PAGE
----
by Annette Pinder

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Janice Savey was out of breath and exhausted. Her heart valve just wasn’t working properly. Her cardiologist in Olean, where Janice lives, sent her to Buffalo General Medical Center and that’s where she met Dr. Vijay Iyer and her life dramatically changed.

Dr. Iyer told Janice she had aortic stenosis and needed a procedure called transcatheter aortic valve replacement (TAVR). One month later, the wheels were set in motion for her to receive this lifesaving procedure.

On January 11, 2012 at age 75, Janice underwent what she believes is nothing short of a miracle. “When I woke up I didn’t realize I had anything done. I sat in a chair the first day. Everyone kept asking if I was tired, but I wasn’t. I thought, ‘How is it possible to undergo something so serious yet feel absolutely no pain?’”

When the heart’s aortic valve is narrowed, blood flow is restricted. The condition is called aortic stenosis and it increases the potential for heart failure. Some people, like Janice, are not candidates for traditional surgery and were previously left with no options except medication, which only treats the symptoms and isn’t a cure.

During TAVR, an interventional cardiologist inserts a catheter into the heart one of three ways; through an artery in the groin (transfemoral approach), in between the ribs through the left ventricle (transapical approach) or directly into the ascending aorta (transortic approach). The artificial valve is compressed and fed through the catheter until it reaches the aortic valve. A balloon expands the artificial valve within the patient’s diseased aortic valve and the catheter is removed. The new valve replaces the old, increasing blood flow throughout the body immediately. And best of all, the procedure is minimally invasive.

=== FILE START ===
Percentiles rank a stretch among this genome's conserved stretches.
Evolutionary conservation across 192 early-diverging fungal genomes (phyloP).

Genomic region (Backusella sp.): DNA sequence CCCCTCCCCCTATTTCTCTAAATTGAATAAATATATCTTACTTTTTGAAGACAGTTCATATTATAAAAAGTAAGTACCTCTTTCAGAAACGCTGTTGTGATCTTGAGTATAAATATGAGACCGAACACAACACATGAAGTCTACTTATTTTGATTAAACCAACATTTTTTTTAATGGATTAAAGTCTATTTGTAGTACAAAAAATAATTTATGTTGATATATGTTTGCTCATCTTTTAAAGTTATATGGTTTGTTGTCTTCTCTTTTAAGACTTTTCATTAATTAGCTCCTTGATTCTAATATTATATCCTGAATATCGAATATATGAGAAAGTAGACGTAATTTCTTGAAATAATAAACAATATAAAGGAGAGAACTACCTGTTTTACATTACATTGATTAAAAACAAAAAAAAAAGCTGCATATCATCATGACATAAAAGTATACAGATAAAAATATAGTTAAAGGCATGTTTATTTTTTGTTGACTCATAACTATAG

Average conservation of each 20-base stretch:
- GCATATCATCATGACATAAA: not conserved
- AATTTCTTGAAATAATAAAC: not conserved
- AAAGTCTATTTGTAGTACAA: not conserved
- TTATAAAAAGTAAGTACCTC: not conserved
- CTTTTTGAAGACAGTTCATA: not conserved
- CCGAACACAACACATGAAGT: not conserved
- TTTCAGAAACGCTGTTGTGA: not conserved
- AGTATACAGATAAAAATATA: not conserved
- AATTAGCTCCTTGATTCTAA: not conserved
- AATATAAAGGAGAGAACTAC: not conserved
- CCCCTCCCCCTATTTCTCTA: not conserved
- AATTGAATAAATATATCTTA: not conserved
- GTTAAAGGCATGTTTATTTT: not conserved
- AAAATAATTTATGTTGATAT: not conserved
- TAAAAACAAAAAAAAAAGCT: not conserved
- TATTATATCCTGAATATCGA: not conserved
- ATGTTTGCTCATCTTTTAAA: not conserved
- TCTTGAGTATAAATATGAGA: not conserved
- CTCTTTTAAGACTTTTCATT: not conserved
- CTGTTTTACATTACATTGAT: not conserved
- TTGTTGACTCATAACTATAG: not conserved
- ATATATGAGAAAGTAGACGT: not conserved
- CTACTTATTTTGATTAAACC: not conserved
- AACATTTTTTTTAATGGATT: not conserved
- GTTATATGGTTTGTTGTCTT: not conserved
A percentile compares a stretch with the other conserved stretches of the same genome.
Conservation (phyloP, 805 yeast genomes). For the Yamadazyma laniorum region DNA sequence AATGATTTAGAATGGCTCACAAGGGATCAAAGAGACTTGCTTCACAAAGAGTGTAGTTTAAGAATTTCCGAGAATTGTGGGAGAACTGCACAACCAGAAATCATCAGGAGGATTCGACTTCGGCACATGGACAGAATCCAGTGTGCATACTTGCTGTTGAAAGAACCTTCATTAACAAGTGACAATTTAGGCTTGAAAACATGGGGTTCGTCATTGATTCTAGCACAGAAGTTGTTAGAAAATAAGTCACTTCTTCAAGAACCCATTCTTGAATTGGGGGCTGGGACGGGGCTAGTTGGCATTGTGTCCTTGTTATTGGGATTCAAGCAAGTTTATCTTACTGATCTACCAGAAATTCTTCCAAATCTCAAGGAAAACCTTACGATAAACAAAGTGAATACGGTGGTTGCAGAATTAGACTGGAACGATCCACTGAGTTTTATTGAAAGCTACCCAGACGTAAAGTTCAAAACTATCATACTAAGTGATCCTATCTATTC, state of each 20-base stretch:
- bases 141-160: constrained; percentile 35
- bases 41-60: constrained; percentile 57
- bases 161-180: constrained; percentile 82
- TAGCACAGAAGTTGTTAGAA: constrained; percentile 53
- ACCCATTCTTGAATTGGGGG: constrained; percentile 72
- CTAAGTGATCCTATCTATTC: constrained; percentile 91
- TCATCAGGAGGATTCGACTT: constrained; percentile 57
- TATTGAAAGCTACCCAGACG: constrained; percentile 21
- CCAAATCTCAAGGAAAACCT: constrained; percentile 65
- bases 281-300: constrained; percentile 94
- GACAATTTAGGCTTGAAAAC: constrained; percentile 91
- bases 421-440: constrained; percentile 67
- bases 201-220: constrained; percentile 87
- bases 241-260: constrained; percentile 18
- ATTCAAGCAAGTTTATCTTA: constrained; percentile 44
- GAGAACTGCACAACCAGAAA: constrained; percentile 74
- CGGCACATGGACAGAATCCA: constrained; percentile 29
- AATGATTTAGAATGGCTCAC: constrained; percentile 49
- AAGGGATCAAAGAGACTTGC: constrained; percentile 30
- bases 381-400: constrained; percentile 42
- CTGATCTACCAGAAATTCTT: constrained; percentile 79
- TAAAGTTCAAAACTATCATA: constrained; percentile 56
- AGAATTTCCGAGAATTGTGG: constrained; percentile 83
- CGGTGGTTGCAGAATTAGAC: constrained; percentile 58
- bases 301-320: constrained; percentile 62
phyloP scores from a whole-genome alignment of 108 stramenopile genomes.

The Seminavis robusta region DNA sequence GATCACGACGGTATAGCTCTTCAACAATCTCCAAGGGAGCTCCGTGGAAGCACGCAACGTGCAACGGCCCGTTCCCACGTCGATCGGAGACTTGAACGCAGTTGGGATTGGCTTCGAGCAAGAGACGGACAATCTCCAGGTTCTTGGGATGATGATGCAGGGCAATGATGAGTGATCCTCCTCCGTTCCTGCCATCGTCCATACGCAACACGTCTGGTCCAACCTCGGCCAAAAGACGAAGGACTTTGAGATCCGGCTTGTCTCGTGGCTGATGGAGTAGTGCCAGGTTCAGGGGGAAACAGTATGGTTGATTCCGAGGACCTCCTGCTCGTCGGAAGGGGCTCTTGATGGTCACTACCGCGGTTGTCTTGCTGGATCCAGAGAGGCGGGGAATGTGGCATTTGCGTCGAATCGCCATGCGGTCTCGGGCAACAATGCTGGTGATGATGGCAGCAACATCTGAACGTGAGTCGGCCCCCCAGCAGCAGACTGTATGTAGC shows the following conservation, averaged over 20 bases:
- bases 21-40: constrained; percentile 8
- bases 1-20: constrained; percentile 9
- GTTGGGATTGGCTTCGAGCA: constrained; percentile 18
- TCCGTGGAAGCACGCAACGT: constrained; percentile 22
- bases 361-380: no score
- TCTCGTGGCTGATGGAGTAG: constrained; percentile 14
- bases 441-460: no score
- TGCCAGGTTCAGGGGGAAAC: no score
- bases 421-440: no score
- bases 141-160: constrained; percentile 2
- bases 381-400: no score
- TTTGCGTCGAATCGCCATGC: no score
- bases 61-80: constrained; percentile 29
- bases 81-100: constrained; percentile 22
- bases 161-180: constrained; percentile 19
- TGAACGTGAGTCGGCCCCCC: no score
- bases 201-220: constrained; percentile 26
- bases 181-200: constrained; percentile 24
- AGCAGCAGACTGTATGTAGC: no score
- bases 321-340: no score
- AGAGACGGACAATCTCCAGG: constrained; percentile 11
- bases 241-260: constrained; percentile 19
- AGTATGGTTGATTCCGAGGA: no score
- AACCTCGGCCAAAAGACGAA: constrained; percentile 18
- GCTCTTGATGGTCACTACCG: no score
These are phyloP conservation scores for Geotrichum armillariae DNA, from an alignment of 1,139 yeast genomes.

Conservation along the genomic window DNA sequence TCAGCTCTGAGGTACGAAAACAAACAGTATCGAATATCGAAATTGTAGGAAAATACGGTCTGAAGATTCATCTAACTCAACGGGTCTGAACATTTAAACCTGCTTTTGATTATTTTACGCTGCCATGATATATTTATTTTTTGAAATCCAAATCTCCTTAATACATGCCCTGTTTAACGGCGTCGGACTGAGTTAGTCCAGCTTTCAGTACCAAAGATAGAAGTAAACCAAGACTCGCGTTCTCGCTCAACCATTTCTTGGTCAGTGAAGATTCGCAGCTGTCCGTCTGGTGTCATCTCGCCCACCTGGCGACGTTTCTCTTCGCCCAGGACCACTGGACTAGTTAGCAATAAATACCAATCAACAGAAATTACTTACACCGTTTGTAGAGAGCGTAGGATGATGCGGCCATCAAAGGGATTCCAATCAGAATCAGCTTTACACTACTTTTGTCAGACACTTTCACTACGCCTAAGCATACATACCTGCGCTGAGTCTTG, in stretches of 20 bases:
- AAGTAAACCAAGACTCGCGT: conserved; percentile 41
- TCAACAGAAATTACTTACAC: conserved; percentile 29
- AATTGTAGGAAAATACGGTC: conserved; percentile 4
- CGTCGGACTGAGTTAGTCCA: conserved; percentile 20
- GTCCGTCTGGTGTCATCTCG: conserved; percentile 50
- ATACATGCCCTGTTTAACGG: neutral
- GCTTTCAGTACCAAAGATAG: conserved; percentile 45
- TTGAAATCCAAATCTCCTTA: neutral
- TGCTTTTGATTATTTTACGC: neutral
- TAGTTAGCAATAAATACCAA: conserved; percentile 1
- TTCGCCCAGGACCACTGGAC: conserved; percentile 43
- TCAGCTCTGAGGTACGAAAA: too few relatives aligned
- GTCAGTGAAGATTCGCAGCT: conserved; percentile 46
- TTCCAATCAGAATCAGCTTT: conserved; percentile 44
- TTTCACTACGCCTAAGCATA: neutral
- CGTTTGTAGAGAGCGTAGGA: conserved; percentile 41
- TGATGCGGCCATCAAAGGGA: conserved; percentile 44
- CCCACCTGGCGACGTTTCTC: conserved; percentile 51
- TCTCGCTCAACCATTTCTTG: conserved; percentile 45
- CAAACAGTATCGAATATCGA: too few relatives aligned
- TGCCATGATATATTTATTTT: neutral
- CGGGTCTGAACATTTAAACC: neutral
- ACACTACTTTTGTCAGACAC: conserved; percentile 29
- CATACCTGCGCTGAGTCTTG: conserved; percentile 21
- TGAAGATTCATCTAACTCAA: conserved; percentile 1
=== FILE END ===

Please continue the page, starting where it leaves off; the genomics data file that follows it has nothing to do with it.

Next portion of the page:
TAVR has significantly improved heart function, survival rates and quality of life for patients previously deemed inoperable. To date, Dr. Iyer and his team have performed the procedure on 68 patients, with a 98% procedural success rate. The youngest patient was 65, and the oldest 96.

Buffalo General Medical Center is the only facility west of Rochester that performs TAVR.

Dr. Iyer says, “Being able to perform TAVR at the Gates Vascular Institute—located within Buffalo General Medical Center—is ideal. A team consisting of a cardiac surgeon, interventional cardiologist, vascular surgeon, non-invasive cardiologist and anesthesiologist can work together. The entire procedure takes approximately three hours.”

Meanwhile, Janice continues to feels great, and says Dr. Iyer is remarkable. She tells people that if they are having a problem, “Call Dr. Iyer and talk to him. Don’t be afraid to ask him your questions.” Dr. Iyer agrees, and says he doesn’t want anyone to feel too intimidated to call him. He wants people to know they aren’t alone and that someone else cares about them.

In January 2014 Dr. Iyer and his team hosted an anniversary luncheon for TAVR patients and their families who have undergone the procedure. It’s been two years and there is a lot to celebrate.

WNY Resource:
Vijay Iyer, M.D. is Director of Cardiology, TAVR and Structural Heart Interventions at Buffalo General Medical Center. For more information on TAVR call Dr. Iyer at 716-859-1784.